Hill of Garbet, Angus glens
It’s always nice to find a place of your own on a fine day, and the lesser frequented glens just a few miles north of Forfar provide the ideal opportunity to do just that.
There’s a sweep of summits above the glens of Moy, Ogil and Cruick which can be linked in a variety of ways through a network of old drove roads and more modern estate tracks.
The rounded Hill of Garbet is not one to get the pulse racing – in fact, blink and you’ll miss it – but it serves as an important waypoint for a leisurely circuit of contrasting colour and landscape.
The weather had finally settled down from a week of wind and rain for the drive along the warren of roads around Tannadice and Noranside, the final destination being the farm at Affliochie. Parking here is in short supply: there is a grass verge possibility at the entrance, but I drove into the farm and was directed to a handy spot at the back. It seems there’s no problem, but it’s always better to ask.
The idyllic mood struck home as soon as I started walking north-east; a duck with her young ones snuggled in on the grass at the side of the rough road, rabbits running everywhere, the sound of curlew piercing the air. Even the sheep, grazing openly, seemed unworried by my presence.
The views south were never-ending and vibrant. I can’t remember a year where we have had such an abundance of lush greenery: from roadside verges to field and woodland everything seems to be thriving.
The road morphed into a track, heading through open gates and on into the trees before swinging left past the house at Trusta and down to a tranquil body of water.
A metal farm gate just beyond led on to the open hill where there were two options: either turn sharp left after a short distance and go over the top of Craig of Trusta, or follow the track below the hill and then climb steadily when it turns left.
The routes meet up on the Old Man, and this was where the nature of the walk switched dramatically. The green had been left behind, now it was the dark heathers of high moorland stretching off to a crowded horizon of rolling hills.
As if to match the mood change, the early blue sky and white cloud had been replaced by towering blacks and greys which looked as though they were pressing down on the landscape, squeezing out the remaining light, turning multi-coloured to monochrome.
I continued up past a locked-up estate hut to the flank known as Mowat’s Seat, then on to the rise of Laidwinley and along to Hill of Garbet, where the high point is just off track. With the greater heights of Hill of Glansie, Mount Sned and Hill of Mondurran ahead, the track made a sharp turn at a junction to head south.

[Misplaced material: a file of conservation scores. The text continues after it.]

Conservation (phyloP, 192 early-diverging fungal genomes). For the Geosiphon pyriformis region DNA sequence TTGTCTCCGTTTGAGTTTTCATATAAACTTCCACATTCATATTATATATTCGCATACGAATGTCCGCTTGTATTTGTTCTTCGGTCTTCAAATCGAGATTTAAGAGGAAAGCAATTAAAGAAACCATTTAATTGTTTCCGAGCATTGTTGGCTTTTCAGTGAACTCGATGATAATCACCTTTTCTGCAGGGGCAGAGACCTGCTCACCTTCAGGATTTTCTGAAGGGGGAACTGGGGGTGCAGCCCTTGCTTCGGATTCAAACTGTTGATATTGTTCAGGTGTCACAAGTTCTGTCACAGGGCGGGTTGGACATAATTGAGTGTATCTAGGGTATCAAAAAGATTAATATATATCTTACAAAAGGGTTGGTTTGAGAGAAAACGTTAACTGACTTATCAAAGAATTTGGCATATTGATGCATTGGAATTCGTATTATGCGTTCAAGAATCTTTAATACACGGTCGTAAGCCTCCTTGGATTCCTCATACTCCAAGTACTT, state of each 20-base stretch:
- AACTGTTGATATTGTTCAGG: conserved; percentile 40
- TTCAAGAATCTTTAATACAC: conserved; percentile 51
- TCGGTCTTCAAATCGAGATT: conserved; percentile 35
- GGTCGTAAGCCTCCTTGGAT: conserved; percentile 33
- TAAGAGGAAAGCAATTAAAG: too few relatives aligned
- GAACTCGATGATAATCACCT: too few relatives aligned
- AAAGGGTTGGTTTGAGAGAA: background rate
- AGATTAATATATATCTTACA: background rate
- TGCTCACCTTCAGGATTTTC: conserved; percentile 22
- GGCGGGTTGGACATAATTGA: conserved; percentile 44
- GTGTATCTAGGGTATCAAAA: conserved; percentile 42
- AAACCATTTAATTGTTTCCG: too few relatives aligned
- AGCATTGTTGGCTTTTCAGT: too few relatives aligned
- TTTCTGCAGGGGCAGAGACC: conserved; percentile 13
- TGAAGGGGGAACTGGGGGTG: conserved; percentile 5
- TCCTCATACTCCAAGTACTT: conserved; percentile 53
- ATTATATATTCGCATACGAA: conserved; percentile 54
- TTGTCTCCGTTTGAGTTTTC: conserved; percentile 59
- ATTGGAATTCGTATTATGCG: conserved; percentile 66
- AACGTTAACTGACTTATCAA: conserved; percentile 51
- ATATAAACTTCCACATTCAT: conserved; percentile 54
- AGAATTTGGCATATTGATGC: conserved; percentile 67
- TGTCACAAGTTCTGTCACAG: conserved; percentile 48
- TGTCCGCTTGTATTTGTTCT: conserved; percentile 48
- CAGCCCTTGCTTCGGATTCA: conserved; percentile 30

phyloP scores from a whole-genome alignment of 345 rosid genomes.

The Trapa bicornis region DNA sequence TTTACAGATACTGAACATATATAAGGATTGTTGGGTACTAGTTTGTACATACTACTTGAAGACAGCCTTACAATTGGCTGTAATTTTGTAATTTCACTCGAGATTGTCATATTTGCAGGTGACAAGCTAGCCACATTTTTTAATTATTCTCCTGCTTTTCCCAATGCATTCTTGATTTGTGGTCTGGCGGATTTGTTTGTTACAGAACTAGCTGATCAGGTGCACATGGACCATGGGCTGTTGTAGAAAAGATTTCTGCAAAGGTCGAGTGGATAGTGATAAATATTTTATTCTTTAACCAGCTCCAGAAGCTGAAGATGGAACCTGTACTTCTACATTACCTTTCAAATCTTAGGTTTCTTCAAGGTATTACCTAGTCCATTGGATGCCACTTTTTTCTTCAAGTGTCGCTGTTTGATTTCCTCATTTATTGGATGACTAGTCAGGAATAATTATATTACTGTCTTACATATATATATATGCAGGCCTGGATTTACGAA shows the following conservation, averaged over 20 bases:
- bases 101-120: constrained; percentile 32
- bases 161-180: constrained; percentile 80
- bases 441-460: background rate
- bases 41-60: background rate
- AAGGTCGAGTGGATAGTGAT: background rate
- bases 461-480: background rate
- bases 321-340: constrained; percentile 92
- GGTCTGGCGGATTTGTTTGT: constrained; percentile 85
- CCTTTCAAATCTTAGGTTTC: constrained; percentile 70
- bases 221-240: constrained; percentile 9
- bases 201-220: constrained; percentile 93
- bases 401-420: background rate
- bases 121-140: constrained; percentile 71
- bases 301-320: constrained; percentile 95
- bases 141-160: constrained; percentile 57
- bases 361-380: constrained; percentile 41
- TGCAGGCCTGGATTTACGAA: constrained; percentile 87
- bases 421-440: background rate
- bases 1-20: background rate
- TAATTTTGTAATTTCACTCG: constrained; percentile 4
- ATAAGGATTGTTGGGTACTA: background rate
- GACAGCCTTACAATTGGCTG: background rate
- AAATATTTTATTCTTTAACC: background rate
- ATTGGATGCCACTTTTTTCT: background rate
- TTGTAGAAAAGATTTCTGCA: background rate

This is part of an old hill pass leading from Affliochie to Waterhead in Glen Lethnot. A much quieter route than the main Mounth passes, it was mostly used by pedestrians, although it may have also appealed to some drovers wanting to avoid toll roads while moving their cattle.
It made for a fast descent, with the prominent peak of Pinderachy a handy landmark straight ahead. A gate on the left at a junction was the final turn to head down into the greenery along the twisting line of the Cruick Water.
Once through a metal gate, the now grassier track went into woodland, passing a small quarry and a house to emerge back at the farm where I was still the only customer.
1. From back of farm, cross cattle grid and follow surfaced track north-east. Pass through entrance gates and a little further on turn left heading towards Trusta.
2. When track starts to turn into house grounds, go left on rougher track into trees and follow downhill and round lochan to reach metal farm gate.
3. Follow track through gate and soon after take sharp left turn going uphill. After about 1km, turn right on track which goes across top of Craig of Trusta to track junction on the Old Man.
4. Turn left and stay on main track until it bends left (ignore right branch) to pass hut below shoulder known as Mowat’s Seat and turn right at next junction heading up to Laidwinley.
5. At meeting of tracks, turn left and cross Hill of Garbet (summit is off to left) until track takes a sharp turn left.
6. Drop south for just over 1km on this section before going through metal gate on left at another junction and follow down by Cruick Water to reach metal gate at treeline.
7. Go through gate and go straight ahead through trees, passing small quarry and house on right, to cross stream by stepping stones to emerge at farm.
Time: 3-5 hours
Grading: Relatively easy circuit on rough estate tracks over high moorland, some sustained ascents but suitable for those with reasonable level of fitness. Dogs under close control – the route passes through farmland and there is open grazing for sheep. Also ground nesting birds.
Start/finish: Parking at Afflochie Farm (Grid ref: NO 475645) but as a courtesy, please check for permission. It may also be possible to use grass verge on left at entrance.
Map: Ordnance Survey 1:50,000 Landranger Map 44 (Ballater & Glen Clova); Ordnance Survey 1:25,000 Explorer sheet OL 53.
Tourist Information: VisitScotland, Dundee iCentre, 16 City Square, Dundee, DD1 3BG (Tel 01382 527527).
Public transport: None.